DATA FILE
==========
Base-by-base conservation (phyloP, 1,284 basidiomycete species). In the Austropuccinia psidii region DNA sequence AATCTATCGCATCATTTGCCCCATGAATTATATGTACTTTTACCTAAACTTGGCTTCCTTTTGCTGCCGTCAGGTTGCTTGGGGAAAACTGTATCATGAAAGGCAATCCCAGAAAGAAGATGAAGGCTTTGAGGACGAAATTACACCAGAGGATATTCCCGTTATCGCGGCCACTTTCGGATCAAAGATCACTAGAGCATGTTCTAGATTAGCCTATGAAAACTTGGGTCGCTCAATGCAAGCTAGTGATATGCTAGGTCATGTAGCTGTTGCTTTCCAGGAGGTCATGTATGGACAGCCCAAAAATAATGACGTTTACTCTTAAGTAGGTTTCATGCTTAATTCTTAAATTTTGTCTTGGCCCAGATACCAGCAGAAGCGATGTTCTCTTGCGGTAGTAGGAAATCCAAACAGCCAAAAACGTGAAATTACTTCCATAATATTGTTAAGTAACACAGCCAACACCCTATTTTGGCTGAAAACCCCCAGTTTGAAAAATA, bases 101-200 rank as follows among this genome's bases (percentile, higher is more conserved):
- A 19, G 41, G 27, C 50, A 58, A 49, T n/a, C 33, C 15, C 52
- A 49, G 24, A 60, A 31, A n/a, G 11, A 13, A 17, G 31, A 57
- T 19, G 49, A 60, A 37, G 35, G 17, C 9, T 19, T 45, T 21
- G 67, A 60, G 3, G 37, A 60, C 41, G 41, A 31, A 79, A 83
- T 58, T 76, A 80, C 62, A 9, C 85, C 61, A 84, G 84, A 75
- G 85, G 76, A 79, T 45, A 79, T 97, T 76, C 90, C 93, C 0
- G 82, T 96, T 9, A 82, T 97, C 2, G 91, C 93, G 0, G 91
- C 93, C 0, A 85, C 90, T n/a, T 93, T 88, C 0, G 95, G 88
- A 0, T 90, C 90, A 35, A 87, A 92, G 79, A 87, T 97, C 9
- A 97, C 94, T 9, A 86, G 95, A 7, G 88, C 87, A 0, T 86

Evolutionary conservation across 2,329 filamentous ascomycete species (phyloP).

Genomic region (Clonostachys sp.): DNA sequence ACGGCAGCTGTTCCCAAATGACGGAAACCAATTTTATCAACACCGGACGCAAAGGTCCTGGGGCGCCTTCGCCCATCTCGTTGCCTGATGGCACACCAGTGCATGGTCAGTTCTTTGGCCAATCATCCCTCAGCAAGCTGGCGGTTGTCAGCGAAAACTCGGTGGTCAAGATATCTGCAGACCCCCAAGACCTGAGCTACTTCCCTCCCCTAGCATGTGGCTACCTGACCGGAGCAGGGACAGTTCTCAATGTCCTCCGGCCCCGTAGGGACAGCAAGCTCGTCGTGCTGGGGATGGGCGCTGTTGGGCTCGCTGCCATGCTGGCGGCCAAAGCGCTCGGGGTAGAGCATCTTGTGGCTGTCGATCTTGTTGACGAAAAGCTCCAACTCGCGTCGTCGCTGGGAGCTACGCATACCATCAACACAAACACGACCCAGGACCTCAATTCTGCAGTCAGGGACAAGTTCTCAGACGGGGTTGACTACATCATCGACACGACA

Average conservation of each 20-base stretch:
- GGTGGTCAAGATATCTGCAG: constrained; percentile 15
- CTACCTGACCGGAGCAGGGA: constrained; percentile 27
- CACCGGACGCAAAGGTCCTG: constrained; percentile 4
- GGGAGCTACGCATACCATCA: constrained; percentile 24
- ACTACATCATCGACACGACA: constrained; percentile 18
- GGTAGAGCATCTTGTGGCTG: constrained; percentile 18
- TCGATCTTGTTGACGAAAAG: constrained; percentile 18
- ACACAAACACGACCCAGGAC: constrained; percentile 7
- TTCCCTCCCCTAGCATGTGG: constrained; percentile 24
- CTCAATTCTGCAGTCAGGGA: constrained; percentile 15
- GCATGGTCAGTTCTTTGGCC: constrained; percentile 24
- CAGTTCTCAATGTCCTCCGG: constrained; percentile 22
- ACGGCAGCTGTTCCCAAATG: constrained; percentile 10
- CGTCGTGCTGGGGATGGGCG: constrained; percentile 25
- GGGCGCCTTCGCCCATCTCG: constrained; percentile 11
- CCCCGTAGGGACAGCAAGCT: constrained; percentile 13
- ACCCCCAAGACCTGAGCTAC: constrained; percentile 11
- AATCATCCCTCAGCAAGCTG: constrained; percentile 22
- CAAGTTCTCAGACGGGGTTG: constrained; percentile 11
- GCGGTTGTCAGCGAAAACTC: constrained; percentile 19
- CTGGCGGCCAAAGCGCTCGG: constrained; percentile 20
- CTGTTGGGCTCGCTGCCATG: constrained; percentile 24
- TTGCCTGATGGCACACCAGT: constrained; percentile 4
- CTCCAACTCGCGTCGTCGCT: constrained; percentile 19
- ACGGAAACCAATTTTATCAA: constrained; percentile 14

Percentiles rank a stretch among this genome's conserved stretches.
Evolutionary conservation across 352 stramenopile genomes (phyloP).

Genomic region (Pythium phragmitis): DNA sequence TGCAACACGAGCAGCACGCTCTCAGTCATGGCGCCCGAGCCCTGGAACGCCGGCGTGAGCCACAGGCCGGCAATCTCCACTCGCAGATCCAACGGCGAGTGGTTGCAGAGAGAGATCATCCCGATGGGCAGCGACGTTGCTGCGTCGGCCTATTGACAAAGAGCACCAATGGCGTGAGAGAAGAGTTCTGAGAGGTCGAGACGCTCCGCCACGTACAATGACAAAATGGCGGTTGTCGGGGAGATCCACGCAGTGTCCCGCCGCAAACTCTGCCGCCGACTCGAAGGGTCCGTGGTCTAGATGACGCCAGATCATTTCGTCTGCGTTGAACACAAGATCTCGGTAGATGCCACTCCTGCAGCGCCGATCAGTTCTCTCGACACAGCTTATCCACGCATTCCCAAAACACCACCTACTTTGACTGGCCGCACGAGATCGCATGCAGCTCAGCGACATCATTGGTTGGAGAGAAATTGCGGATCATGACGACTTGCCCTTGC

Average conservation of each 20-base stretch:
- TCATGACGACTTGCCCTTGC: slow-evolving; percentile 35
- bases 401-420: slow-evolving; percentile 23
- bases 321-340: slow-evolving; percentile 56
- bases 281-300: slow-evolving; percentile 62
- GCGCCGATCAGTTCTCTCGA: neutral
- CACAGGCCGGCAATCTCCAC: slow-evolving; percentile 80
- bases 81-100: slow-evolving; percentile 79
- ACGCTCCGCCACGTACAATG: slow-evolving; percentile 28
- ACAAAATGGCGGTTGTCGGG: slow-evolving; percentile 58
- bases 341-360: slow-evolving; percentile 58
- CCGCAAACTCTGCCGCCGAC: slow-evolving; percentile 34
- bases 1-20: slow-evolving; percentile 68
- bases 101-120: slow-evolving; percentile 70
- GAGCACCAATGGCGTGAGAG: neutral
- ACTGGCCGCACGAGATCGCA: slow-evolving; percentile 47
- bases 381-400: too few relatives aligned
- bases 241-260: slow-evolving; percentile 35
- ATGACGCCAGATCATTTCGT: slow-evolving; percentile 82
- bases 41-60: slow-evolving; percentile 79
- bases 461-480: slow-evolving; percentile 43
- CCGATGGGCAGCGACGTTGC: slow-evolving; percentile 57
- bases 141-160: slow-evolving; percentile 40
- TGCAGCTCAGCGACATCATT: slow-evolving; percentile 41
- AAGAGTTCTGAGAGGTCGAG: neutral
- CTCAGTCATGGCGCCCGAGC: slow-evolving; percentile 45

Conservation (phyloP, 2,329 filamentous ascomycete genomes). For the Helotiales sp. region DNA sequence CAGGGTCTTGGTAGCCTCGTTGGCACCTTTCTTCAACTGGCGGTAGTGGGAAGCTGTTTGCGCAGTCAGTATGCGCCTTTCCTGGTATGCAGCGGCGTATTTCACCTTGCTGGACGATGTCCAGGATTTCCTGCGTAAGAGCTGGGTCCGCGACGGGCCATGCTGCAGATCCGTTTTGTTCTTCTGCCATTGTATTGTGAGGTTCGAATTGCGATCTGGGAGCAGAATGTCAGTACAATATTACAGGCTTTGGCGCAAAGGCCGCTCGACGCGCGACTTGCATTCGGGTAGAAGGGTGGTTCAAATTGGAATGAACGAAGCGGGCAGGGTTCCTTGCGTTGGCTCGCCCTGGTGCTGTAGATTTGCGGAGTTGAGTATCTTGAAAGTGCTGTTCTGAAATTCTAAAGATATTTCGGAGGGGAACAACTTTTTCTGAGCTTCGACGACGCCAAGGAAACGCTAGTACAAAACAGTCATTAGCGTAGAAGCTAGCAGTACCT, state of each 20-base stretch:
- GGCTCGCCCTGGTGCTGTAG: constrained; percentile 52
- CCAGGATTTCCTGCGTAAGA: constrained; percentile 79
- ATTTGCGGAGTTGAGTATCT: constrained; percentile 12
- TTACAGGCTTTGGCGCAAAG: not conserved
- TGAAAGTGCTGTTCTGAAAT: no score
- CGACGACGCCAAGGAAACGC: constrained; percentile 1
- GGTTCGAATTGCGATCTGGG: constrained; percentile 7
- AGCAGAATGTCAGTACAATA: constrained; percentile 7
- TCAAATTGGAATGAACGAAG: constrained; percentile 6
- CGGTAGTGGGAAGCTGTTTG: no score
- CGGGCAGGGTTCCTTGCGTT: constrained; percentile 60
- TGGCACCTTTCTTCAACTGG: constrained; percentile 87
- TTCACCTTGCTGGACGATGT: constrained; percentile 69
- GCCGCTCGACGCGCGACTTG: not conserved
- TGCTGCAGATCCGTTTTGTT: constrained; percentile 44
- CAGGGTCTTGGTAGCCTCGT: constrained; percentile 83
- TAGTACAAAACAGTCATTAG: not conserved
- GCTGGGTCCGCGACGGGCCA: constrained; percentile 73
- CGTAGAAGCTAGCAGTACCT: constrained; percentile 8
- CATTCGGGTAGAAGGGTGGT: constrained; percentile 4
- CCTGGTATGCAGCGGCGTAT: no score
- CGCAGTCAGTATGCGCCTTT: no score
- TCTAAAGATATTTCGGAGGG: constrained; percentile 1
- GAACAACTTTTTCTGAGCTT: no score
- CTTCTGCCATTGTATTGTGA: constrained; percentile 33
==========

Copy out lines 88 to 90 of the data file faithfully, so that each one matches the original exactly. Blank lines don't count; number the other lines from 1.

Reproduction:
- CGTAGAAGCTAGCAGTACCT: constrained; percentile 8
- CATTCGGGTAGAAGGGTGGT: constrained; percentile 4
- CCTGGTATGCAGCGGCGTAT: no score